One Way Doors

by Kris_Tuttle on December 6, 2010

I attended a one-day “Think Tank” hosted by Coburn Ven­tures in Novem­ber where a hun­dred or so smart peo­ple riffed about a broad range of top­ics in tech­nol­ogy, social net­work­ing, the Inter­net, and invest­ing. The event defies easy encap­su­la­tion because ulti­mately what you take away is based on your own per­sonal thought process and the inter­ac­tion you have with other ideas and atten­dees. So with that intro/caveat here are some high­lights I came away with:

One-Way Doors

The con­cept of “one-way doors” for con­sumers in the tech­nol­ogy space is very pow­er­ful. It’s a per­fect turn of a phrase to describe what we’ve been doing for hun­dreds of years.  But today the doors seem to be com­ing faster and real­iz­ing just how “one way” they are is instruc­tive.  Recent exam­ples are the iPhone and the Kin­dle.  Con­sumers expect sim­plic­ity, power, touch screens and the abil­ity to get imme­di­ate access to dig­i­tal content.

Many of us have already had the expe­ri­ence of touch­ing and pinch­ing a device with a non-touch dis­play and wondering what’s wrong.  Now it seems odd to inter­act with a hand-held device that *doesn’t* have a touch screen.  The advent of main­stream touch screens is only four years old.  iTunes is another good exam­ple because it took a very con­vo­luted process and turned it into a plug and a click.  Another instant one-way door.  I think the Kin­dle (and Kin­dle soft­ware) will do this for a large seg­ment of the book mar­ket.  I’ve been crazy for books my whole life (no doubt in part because my dad and my step-mom were both librar­i­ans) and I thought the Kin­dle was a ter­ri­ble idea when it came out because I love my phys­i­cal books so much.  But, after using it for a year, I can see that it will be very big for every­one, myself included.  Art books, out of print books, large for­mat books, etc. will con­tinue to need a phys­i­cal aspect for a while but not for­ever. A quick look at the inter­ac­tive Sis­tine Chapel makes it clear that con­ven­tional books will get out­moded quickly.  It will take some time to see a dig­i­tal edi­tion of “Clas­sic Japan­ese Join­ery Illus­trated,” but when it does come out it is likely to offer an enhanced view­ing and learn­ing expe­ri­ence that I can’t even get today from the beau­ti­ful printed book.  It’s true that for ser­vices like Kin­dle to work we need a way to bor­row and lend con­tent more eas­ily.  Remix­ing need to be eas­ier too. In the mean­time, how­ever, a dig­i­tal ver­sion will offer bet­ter value than the phys­i­cal book for many purchases.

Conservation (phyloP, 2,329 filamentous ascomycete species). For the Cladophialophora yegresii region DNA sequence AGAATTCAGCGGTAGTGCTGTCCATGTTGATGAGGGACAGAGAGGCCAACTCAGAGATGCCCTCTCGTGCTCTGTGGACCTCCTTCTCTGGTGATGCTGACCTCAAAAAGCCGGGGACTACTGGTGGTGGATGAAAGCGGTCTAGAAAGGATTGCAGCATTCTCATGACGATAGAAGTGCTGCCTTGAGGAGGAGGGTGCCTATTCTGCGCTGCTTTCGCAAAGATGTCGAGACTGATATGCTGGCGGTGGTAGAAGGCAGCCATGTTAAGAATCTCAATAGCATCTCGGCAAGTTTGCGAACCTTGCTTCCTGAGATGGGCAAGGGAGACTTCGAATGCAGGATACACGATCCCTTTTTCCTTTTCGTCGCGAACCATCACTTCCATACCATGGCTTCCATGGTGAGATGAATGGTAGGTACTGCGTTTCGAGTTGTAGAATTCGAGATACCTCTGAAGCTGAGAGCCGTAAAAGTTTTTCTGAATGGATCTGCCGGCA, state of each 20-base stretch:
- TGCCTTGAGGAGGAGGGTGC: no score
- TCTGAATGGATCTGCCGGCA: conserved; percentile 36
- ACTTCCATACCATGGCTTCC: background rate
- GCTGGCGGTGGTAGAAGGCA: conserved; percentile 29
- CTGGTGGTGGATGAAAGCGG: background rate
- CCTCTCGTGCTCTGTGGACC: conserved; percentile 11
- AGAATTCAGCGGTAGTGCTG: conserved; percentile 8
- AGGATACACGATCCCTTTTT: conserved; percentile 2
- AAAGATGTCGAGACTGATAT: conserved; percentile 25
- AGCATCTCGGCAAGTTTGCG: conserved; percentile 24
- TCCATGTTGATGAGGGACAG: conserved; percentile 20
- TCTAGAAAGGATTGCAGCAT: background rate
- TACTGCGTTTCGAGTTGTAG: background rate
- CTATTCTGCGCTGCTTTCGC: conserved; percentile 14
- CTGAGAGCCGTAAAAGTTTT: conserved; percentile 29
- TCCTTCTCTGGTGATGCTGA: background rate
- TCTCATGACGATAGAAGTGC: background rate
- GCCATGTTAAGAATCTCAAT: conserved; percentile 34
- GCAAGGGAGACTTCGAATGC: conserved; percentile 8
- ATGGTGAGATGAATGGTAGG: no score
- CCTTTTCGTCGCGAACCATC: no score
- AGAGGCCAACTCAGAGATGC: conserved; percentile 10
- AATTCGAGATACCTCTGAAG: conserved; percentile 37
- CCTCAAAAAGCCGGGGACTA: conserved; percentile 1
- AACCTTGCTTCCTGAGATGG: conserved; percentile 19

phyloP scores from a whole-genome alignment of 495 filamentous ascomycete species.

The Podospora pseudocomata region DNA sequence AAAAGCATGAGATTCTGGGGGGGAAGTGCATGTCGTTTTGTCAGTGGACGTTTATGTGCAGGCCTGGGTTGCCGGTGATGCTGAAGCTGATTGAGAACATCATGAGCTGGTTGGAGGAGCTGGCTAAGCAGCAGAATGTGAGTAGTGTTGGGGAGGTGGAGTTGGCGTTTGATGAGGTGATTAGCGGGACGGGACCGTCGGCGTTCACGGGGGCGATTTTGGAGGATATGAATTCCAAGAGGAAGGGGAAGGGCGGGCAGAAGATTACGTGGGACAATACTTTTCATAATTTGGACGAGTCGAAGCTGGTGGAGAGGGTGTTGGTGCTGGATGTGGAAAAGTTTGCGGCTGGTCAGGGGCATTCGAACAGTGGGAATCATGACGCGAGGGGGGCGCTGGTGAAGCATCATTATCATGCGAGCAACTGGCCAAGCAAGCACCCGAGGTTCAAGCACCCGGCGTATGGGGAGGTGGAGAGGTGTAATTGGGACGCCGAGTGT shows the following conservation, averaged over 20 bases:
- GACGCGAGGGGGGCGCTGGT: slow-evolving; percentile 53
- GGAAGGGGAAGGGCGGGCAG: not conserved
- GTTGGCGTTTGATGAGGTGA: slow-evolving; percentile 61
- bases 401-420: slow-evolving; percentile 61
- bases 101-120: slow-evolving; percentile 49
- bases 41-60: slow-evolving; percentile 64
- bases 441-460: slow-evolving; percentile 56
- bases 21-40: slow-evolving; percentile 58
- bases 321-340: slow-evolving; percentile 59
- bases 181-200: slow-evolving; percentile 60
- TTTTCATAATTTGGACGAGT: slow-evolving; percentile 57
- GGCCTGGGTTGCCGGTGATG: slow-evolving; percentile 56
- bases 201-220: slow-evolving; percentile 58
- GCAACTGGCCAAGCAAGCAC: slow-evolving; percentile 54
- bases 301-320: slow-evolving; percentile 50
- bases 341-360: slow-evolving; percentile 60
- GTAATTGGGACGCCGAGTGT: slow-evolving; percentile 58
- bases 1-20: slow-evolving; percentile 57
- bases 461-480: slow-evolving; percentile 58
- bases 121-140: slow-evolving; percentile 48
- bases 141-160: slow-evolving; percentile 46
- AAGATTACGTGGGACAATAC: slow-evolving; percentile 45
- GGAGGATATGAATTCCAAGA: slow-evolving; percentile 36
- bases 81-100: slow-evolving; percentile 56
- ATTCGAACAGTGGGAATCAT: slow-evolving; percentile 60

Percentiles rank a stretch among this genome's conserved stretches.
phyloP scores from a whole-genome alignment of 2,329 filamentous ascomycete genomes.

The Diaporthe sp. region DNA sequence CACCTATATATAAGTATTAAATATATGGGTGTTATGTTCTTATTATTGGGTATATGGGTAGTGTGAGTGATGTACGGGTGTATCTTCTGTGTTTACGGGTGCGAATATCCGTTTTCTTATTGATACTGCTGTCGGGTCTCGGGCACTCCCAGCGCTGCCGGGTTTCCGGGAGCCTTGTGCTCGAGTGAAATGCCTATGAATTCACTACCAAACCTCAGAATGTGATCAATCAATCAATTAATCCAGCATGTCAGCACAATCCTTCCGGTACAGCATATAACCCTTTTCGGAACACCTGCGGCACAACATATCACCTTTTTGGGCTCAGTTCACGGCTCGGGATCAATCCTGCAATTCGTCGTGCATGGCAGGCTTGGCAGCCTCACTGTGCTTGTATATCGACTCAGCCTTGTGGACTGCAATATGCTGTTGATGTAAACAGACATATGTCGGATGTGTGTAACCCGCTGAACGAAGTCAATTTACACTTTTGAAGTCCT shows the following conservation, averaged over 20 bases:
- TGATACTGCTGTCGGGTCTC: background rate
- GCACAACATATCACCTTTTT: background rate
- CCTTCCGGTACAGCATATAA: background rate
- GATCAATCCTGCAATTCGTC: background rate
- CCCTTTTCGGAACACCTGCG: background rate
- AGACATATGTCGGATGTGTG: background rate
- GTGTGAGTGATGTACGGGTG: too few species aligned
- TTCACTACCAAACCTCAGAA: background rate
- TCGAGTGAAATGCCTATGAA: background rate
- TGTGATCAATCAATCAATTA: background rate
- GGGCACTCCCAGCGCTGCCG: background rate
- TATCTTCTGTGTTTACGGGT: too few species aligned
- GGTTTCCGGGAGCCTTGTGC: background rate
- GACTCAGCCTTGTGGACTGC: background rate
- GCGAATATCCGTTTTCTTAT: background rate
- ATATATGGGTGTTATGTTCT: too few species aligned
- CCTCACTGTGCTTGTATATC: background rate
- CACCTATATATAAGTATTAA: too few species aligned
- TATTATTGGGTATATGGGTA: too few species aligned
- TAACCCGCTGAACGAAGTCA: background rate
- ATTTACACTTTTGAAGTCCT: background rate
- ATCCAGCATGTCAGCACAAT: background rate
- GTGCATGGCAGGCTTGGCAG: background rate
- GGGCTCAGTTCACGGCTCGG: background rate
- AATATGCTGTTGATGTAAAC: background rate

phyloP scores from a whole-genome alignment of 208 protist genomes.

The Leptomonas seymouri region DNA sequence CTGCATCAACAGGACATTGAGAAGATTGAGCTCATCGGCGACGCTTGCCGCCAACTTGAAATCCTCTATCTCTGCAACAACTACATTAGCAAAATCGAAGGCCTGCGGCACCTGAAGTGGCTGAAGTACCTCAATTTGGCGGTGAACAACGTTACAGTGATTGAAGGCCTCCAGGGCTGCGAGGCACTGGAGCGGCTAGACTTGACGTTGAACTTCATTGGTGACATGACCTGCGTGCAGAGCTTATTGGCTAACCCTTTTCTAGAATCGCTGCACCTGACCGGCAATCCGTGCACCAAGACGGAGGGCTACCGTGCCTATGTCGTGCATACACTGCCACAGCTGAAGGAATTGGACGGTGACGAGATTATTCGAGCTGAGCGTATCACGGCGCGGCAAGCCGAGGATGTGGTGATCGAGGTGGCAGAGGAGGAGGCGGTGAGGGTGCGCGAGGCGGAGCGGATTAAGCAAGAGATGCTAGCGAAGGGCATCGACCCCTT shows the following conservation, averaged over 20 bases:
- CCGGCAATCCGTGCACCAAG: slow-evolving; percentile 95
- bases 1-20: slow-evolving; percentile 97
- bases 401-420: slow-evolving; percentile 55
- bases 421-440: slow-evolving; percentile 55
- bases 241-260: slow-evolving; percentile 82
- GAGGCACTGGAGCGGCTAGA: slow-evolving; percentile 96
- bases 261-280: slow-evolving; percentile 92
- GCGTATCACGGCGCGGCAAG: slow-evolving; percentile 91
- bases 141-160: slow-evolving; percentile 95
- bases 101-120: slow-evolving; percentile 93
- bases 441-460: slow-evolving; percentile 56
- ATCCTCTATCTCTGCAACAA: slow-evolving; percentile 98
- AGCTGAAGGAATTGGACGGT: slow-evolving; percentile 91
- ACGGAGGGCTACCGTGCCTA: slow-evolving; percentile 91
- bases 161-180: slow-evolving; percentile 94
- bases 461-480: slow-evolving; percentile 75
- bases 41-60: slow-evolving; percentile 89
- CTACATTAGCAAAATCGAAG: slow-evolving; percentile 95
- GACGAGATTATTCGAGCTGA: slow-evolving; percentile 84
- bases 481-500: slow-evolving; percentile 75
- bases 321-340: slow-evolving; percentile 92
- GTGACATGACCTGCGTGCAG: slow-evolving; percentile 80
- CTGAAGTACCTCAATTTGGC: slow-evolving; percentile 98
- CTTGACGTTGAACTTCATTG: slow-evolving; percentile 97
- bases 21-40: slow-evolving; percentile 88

Many of these recent inno­va­tions have hit the con­sumer first but are increas­ingly putting pres­sure on enter­prises.  Most enter­prise tech­nolo­gies are very dif­fi­cult in almost every way pos­si­ble: hard to buy, hard to install, hard to learn, hard to run.  Many enter­prise tech­nol­ogy big­ots sug­gest that this is all nec­es­sary because these prod­ucts are secure, they scale, they meet the myr­iad require­ments for com­pli­ance, etc.

But enter­prise users are still peo­ple. Which means they are also con­sumers who are going through these “one way doors” all the time.  They are com­ing to expect power and sim­plic­ity.  They are begin­ning to vote with their feet — or fin­ger now that most things are just a click or two away — and enter­prise tech­nol­ogy providers need to take notice.  One study found that a vast major­ity (>70%) of peo­ple in For­tune 100 com­pa­nies were using ser­vices like Drop­box even though they are pro­hib­ited.  It’s hard to pre­vent the use of sim­ple, free (or cheap) prod­ucts that work great.

From an invest­ment stand­point I think this means that mar­kets will shift faster and the abil­ity to adapt and scale will con­tinue to be extremely impor­tant. It also tends to add to vis­i­bil­ity once the door is opened.  For exam­ple, the attrac­tive­ness of an invest­ment in Apple has not really ebbed much since 2007.  So many peo­ple have yet to flow through their one way door (with high mar­gin toll booths) that years of prof­itable growth are locked in.

Lean Back ver­sus Lean Forward

A lit­tle over ten years ago, John Seely Brown gave a pre­sen­ta­tion at a War­burg IT con­fer­ence in NYC using a bril­liant set of illus­trated charts that showed many modes of com­put­ing, includ­ing lean­ing for­ward and lean­ing back.  Today the idea is very apt given the bat­tle that is going on in the enter­tain­ment indus­try.  Enter­tain­ment evokes a “leaned back” view of con­tent.  You are, after all, sup­posed to be enter­tained. Which means some­one else is doing the work.